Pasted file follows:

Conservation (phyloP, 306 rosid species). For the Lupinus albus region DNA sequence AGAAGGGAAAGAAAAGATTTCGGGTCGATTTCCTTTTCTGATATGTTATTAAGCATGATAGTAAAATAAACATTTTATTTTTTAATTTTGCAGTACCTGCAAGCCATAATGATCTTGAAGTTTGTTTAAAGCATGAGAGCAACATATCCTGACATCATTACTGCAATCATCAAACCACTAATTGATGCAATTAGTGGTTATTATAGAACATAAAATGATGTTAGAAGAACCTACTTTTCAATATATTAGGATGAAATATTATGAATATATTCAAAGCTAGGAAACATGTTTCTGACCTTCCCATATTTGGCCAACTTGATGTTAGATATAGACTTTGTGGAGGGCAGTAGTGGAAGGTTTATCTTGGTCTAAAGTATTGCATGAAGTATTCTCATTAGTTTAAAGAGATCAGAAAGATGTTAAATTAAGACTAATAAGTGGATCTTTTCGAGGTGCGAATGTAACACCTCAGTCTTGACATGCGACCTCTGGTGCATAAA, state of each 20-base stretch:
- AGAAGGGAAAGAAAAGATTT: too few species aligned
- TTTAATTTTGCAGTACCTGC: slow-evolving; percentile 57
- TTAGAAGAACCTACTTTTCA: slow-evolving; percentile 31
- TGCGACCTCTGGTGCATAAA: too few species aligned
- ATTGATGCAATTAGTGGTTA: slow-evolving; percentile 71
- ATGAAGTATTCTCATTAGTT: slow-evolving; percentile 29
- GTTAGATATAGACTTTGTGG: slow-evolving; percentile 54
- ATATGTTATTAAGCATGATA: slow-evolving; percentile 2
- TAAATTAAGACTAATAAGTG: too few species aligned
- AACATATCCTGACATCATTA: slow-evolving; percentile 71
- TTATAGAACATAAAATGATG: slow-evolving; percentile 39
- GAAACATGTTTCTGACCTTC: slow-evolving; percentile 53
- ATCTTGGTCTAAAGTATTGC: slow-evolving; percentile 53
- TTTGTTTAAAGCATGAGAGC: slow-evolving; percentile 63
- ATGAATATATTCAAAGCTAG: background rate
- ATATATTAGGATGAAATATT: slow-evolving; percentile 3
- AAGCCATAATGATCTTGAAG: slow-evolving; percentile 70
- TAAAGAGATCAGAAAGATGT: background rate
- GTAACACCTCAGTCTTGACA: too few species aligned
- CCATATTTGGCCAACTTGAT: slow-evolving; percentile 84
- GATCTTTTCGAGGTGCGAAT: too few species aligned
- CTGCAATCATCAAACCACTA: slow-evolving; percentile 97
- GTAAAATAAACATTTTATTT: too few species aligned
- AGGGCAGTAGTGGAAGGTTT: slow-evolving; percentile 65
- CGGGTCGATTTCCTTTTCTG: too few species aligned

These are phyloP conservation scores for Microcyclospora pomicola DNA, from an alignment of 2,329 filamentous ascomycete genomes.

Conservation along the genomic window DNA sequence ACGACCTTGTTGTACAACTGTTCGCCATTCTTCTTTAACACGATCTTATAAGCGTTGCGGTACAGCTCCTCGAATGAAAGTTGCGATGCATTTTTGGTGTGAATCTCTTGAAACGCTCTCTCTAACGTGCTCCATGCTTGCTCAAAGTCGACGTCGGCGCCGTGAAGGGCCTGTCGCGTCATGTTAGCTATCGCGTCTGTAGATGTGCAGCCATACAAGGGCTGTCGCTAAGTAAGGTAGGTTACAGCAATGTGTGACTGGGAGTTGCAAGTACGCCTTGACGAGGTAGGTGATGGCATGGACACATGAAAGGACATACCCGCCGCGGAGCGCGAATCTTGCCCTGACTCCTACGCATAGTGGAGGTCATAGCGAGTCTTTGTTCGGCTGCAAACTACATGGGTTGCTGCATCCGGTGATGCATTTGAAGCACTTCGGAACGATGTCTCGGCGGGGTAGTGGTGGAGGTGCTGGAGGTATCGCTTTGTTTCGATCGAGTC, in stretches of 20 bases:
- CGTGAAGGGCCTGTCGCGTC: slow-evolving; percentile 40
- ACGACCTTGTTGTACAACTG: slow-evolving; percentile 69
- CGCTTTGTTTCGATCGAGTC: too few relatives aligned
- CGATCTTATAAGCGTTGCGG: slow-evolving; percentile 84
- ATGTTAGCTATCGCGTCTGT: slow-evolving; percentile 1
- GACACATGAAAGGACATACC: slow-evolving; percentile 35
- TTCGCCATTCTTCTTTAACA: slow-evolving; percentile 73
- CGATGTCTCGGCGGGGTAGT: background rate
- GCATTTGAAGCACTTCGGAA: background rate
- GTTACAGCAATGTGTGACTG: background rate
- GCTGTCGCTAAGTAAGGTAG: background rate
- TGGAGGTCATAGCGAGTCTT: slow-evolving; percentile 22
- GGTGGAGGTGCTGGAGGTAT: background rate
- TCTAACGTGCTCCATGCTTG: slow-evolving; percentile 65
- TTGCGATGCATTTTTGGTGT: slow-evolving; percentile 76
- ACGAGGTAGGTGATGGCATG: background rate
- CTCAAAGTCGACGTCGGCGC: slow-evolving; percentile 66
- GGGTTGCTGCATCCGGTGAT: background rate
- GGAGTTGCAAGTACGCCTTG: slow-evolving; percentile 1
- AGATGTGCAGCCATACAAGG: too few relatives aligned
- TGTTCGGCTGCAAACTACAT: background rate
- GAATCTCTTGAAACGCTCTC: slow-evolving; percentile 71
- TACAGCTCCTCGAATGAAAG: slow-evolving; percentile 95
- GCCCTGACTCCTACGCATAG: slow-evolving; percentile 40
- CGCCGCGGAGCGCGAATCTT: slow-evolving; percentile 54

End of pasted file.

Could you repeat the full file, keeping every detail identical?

Conservation (phyloP, 306 rosid species). For the Lupinus albus region DNA sequence AGAAGGGAAAGAAAAGATTTCGGGTCGATTTCCTTTTCTGATATGTTATTAAGCATGATAGTAAAATAAACATTTTATTTTTTAATTTTGCAGTACCTGCAAGCCATAATGATCTTGAAGTTTGTTTAAAGCATGAGAGCAACATATCCTGACATCATTACTGCAATCATCAAACCACTAATTGATGCAATTAGTGGTTATTATAGAACATAAAATGATGTTAGAAGAACCTACTTTTCAATATATTAGGATGAAATATTATGAATATATTCAAAGCTAGGAAACATGTTTCTGACCTTCCCATATTTGGCCAACTTGATGTTAGATATAGACTTTGTGGAGGGCAGTAGTGGAAGGTTTATCTTGGTCTAAAGTATTGCATGAAGTATTCTCATTAGTTTAAAGAGATCAGAAAGATGTTAAATTAAGACTAATAAGTGGATCTTTTCGAGGTGCGAATGTAACACCTCAGTCTTGACATGCGACCTCTGGTGCATAAA, state of each 20-base stretch:
- AGAAGGGAAAGAAAAGATTT: too few species aligned
- TTTAATTTTGCAGTACCTGC: slow-evolving; percentile 57
- TTAGAAGAACCTACTTTTCA: slow-evolving; percentile 31
- TGCGACCTCTGGTGCATAAA: too few species aligned
- ATTGATGCAATTAGTGGTTA: slow-evolving; percentile 71
- ATGAAGTATTCTCATTAGTT: slow-evolving; percentile 29
- GTTAGATATAGACTTTGTGG: slow-evolving; percentile 54
- ATATGTTATTAAGCATGATA: slow-evolving; percentile 2
- TAAATTAAGACTAATAAGTG: too few species aligned
- AACATATCCTGACATCATTA: slow-evolving; percentile 71
- TTATAGAACATAAAATGATG: slow-evolving; percentile 39
- GAAACATGTTTCTGACCTTC: slow-evolving; percentile 53
- ATCTTGGTCTAAAGTATTGC: slow-evolving; percentile 53
- TTTGTTTAAAGCATGAGAGC: slow-evolving; percentile 63
- ATGAATATATTCAAAGCTAG: background rate
- ATATATTAGGATGAAATATT: slow-evolving; percentile 3
- AAGCCATAATGATCTTGAAG: slow-evolving; percentile 70
- TAAAGAGATCAGAAAGATGT: background rate
- GTAACACCTCAGTCTTGACA: too few species aligned
- CCATATTTGGCCAACTTGAT: slow-evolving; percentile 84
- GATCTTTTCGAGGTGCGAAT: too few species aligned
- CTGCAATCATCAAACCACTA: slow-evolving; percentile 97
- GTAAAATAAACATTTTATTT: too few species aligned
- AGGGCAGTAGTGGAAGGTTT: slow-evolving; percentile 65
- CGGGTCGATTTCCTTTTCTG: too few species aligned

These are phyloP conservation scores for Microcyclospora pomicola DNA, from an alignment of 2,329 filamentous ascomycete genomes.

Conservation along the genomic window DNA sequence ACGACCTTGTTGTACAACTGTTCGCCATTCTTCTTTAACACGATCTTATAAGCGTTGCGGTACAGCTCCTCGAATGAAAGTTGCGATGCATTTTTGGTGTGAATCTCTTGAAACGCTCTCTCTAACGTGCTCCATGCTTGCTCAAAGTCGACGTCGGCGCCGTGAAGGGCCTGTCGCGTCATGTTAGCTATCGCGTCTGTAGATGTGCAGCCATACAAGGGCTGTCGCTAAGTAAGGTAGGTTACAGCAATGTGTGACTGGGAGTTGCAAGTACGCCTTGACGAGGTAGGTGATGGCATGGACACATGAAAGGACATACCCGCCGCGGAGCGCGAATCTTGCCCTGACTCCTACGCATAGTGGAGGTCATAGCGAGTCTTTGTTCGGCTGCAAACTACATGGGTTGCTGCATCCGGTGATGCATTTGAAGCACTTCGGAACGATGTCTCGGCGGGGTAGTGGTGGAGGTGCTGGAGGTATCGCTTTGTTTCGATCGAGTC, in stretches of 20 bases:
- CGTGAAGGGCCTGTCGCGTC: slow-evolving; percentile 40
- ACGACCTTGTTGTACAACTG: slow-evolving; percentile 69
- CGCTTTGTTTCGATCGAGTC: too few relatives aligned
- CGATCTTATAAGCGTTGCGG: slow-evolving; percentile 84
- ATGTTAGCTATCGCGTCTGT: slow-evolving; percentile 1
- GACACATGAAAGGACATACC: slow-evolving; percentile 35
- TTCGCCATTCTTCTTTAACA: slow-evolving; percentile 73
- CGATGTCTCGGCGGGGTAGT: background rate
- GCATTTGAAGCACTTCGGAA: background rate
- GTTACAGCAATGTGTGACTG: background rate
- GCTGTCGCTAAGTAAGGTAG: background rate
- TGGAGGTCATAGCGAGTCTT: slow-evolving; percentile 22
- GGTGGAGGTGCTGGAGGTAT: background rate
- TCTAACGTGCTCCATGCTTG: slow-evolving; percentile 65
- TTGCGATGCATTTTTGGTGT: slow-evolving; percentile 76
- ACGAGGTAGGTGATGGCATG: background rate
- CTCAAAGTCGACGTCGGCGC: slow-evolving; percentile 66
- GGGTTGCTGCATCCGGTGAT: background rate
- GGAGTTGCAAGTACGCCTTG: slow-evolving; percentile 1
- AGATGTGCAGCCATACAAGG: too few relatives aligned
- TGTTCGGCTGCAAACTACAT: background rate
- GAATCTCTTGAAACGCTCTC: slow-evolving; percentile 71
- TACAGCTCCTCGAATGAAAG: slow-evolving; percentile 95
- GCCCTGACTCCTACGCATAG: slow-evolving; percentile 40
- CGCCGCGGAGCGCGAATCTT: slow-evolving; percentile 54